Breaking News Bar
posted: 10/5/2012 8:55 AM

Can Vernon Hills, Waukegan YMCAs be saved?

hello
Success - Article sent! close
  • The eulogies being written for the Central Lake YMCA in Vernon Hills may be premature if local officials can figure out a way to save it.

       The eulogies being written for the Central Lake YMCA in Vernon Hills may be premature if local officials can figure out a way to save it.
    Paul Valade | Staff Photographer

 
 

Support from the public has been strong, but whether it will be enough to keep Lake County Family YMCA facilities in Vernon Hills and Waukegan open past Halloween remains to be seen.

Discussions on various fronts are under way and YMCA officials on Thursday said they have launched a capital campaign to raise between $5 million and $8 million by Oct. 31 to keep both operations afloat.

Order Reprint Print Article
 
Interested in reusing this article?
Custom reprints are a powerful and strategic way to share your article with customers, employees and prospects.
The YGS Group provides digital and printed reprint services for Daily Herald. Complete the form to the right and a reprint consultant will contact you to discuss how you can reuse this article.
Need more information about reprints? Visit our Reprints Section for more details.

Contact information ( * required )

Success - request sent close

"We have had an outpouring of community concern and the desire to help," said Anne O'Connell, vice president of marketing and communications. "Our board has authorized us to try and meet that goal."

Any donations (check only, no cash) will be refunded if the goal isn't met.

"It's a very fluid process, as you might expect," O'Connell said.

The nonprofit group announced last week it would close the Vernon Hills Y at 700 Lakeview Parkway, and the Waukegan Y at 2000 Western Ave., on Oct. 31 because of financial problems.

Records show the nonprofit spent $1.1 million more than it received in revenues in 2010 and 2011 and assets dropped 42 percent from $5.4 million to $3.1 million. Drops in memberships and donations have exacerbated the financial problems, O'Connell said.

The YMCA said it reduced costs and tried to boost membership and also reached out to potential community and private partners without success, before announcing the closings. All money received by the YMCA, including current contributions, pay for staff, maintenance, programs and debt payments, according to the organization.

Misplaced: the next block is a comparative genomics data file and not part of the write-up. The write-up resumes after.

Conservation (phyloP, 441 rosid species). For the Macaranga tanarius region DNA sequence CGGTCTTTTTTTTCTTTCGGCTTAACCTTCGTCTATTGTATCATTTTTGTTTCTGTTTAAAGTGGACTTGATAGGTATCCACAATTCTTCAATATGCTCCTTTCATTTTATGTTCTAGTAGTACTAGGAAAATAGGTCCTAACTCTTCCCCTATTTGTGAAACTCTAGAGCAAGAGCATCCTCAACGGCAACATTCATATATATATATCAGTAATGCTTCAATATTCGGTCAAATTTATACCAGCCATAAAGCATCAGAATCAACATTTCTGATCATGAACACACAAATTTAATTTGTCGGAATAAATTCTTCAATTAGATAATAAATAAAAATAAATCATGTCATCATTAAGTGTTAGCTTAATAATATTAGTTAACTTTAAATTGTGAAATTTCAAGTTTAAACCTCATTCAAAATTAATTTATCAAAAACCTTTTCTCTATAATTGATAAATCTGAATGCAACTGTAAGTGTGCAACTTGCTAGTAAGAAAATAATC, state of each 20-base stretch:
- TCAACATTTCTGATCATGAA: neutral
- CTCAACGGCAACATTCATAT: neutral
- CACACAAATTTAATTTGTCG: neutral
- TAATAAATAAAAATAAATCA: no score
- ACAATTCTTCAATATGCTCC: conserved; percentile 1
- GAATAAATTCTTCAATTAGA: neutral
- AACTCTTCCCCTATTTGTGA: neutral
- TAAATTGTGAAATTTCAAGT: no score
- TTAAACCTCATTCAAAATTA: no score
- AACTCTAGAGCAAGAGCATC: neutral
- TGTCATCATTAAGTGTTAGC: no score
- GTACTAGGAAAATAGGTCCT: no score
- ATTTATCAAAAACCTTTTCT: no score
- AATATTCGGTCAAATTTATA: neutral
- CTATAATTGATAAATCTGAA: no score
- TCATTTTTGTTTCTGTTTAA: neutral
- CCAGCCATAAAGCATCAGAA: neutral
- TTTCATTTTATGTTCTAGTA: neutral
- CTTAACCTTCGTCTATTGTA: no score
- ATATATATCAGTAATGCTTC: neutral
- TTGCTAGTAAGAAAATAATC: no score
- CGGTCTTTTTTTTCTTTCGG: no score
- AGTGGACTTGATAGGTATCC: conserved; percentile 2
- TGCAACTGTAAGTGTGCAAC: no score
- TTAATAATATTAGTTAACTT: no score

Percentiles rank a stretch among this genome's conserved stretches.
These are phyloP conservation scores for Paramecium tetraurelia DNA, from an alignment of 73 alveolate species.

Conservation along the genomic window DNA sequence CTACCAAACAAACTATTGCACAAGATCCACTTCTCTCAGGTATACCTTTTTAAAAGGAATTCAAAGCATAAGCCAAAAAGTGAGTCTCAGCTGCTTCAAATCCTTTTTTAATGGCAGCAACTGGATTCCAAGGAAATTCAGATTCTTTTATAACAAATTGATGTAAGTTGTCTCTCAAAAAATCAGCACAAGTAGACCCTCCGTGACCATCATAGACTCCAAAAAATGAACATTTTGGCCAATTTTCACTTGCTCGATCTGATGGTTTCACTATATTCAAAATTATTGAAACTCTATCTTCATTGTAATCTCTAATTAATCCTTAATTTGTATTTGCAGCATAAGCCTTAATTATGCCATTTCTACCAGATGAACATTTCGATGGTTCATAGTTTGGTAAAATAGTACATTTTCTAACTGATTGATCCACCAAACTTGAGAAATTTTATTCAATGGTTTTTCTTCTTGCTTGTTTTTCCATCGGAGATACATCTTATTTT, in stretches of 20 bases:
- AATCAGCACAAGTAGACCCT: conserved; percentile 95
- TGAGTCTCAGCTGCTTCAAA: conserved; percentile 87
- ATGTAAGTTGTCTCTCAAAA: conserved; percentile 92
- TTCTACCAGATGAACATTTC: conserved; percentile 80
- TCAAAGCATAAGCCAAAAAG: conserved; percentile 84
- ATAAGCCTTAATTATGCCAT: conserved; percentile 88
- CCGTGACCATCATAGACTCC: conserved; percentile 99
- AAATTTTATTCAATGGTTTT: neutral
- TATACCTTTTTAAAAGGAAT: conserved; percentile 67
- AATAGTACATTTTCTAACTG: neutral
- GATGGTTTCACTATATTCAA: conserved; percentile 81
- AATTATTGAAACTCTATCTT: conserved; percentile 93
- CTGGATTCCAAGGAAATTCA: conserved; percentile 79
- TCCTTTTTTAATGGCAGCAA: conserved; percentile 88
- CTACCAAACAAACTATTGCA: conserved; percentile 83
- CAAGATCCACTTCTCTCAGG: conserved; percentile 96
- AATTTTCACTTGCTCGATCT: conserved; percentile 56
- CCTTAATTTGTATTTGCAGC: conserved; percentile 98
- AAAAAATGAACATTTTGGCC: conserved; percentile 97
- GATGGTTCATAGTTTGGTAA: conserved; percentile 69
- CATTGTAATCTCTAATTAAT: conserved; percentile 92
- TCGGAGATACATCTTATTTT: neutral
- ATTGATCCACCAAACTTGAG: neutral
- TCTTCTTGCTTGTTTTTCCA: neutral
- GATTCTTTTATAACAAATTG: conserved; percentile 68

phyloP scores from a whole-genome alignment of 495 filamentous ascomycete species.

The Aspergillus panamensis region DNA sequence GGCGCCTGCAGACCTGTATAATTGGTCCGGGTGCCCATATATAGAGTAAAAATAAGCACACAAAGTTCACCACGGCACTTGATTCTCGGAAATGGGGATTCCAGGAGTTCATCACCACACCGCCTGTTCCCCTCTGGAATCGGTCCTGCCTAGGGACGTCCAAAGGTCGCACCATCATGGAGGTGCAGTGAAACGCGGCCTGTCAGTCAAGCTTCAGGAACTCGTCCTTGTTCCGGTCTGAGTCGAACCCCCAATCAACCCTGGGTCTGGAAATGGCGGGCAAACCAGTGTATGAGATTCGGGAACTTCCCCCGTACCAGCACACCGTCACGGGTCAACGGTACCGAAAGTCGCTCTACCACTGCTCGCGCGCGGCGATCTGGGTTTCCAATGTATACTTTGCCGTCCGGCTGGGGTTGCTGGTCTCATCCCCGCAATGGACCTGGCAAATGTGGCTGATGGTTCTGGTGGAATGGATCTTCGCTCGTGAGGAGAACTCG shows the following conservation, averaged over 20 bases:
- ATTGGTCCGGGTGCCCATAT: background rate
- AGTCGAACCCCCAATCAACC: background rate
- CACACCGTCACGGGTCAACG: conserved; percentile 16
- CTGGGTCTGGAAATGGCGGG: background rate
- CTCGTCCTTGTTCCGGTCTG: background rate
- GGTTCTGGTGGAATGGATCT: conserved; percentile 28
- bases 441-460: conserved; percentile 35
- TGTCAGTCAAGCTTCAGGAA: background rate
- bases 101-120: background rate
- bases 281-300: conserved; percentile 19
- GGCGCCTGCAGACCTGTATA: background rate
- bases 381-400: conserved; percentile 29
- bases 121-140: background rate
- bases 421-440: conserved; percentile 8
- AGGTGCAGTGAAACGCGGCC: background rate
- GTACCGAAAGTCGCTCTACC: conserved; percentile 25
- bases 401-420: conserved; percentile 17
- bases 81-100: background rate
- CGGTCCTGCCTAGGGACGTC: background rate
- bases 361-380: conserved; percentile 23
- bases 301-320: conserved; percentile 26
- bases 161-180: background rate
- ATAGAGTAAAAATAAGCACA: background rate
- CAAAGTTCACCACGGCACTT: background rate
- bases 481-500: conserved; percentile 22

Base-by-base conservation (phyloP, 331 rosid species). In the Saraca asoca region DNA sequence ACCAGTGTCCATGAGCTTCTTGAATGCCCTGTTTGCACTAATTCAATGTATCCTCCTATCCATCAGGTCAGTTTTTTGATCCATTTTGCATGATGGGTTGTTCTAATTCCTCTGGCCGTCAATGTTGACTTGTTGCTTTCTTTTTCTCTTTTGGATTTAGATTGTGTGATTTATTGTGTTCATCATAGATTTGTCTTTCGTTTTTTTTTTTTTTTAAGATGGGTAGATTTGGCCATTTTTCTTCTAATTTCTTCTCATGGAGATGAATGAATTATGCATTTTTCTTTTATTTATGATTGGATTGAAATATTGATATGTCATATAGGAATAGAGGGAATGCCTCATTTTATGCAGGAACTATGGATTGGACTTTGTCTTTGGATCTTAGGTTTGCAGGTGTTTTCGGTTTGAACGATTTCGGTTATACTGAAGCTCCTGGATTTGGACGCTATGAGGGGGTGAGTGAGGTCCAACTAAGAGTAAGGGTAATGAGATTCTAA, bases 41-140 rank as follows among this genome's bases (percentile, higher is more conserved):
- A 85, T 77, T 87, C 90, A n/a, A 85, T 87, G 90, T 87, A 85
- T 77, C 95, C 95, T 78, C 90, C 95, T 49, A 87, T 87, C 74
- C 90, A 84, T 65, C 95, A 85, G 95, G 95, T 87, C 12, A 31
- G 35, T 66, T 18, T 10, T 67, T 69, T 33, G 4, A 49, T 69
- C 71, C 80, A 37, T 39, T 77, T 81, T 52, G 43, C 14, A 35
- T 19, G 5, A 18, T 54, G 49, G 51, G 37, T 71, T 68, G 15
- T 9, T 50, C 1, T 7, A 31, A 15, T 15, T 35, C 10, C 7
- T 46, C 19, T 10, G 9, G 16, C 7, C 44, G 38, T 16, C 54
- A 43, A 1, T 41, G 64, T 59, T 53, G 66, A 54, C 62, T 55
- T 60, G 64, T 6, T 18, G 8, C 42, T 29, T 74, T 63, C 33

"We need to address our ongoing operating deficits, including the elimination of our debt, so that we can again have long-term sustainability," YMCA Board Member Anne Veit said in a statement.

Childcare programs will remain open until Nov. 21, the day before Thanksgiving, to give parents of the 155 children enrolled time to find alternatives.

Meanwhile, the Vernon Hills village board and Vernon Hills Park District board of commissioners held a special session Thursday night to brainstorm the situation. Vernon Hills Mayor Roger Byrne, who worked to bring the YMCA to town on the site of a former driving range, said earlier in the day that he was "as shocked as anybody" when told of the closing.

"Going forward, that building will be used in the same way, shape and form," he said. "My intent is to keep it going. Potentially, the Y may not be running it."

The facility opened in 2001 in the Continental Executive Parke next to the Glacier Ice Arena. The village pledged $500,000 toward construction, was has been paid in 10 equal annual installments. The village also has given the YMCA social service grants over the years, including $8,000 this year.

The YMCA's full day care facility and indoor pool available to all ages are valuable services not available elsewhere in town, officials believe.

"Those are two amenities that are interesting to us from the perspective of is that something our residents want to see us, as a public entity, involved in," said Jeff Fougerousse, executive director of the Vernon Hills Park District.

Byrne said having the park district run the facility would be logical but that there was much information to be gathered and studied before any decision is made.

"The reason for the meeting is to save the place," he said. "I think we'll figure something out."

Share this page
Comments ()
Guidelines: Keep it civil and on topic; no profanity, vulgarity, slurs or personal attacks. People who harass others or joke about tragedies will be blocked. If a comment violates these standards or our terms of service, click the X in the upper right corner of the comment box. To find our more, read our FAQ.
    help here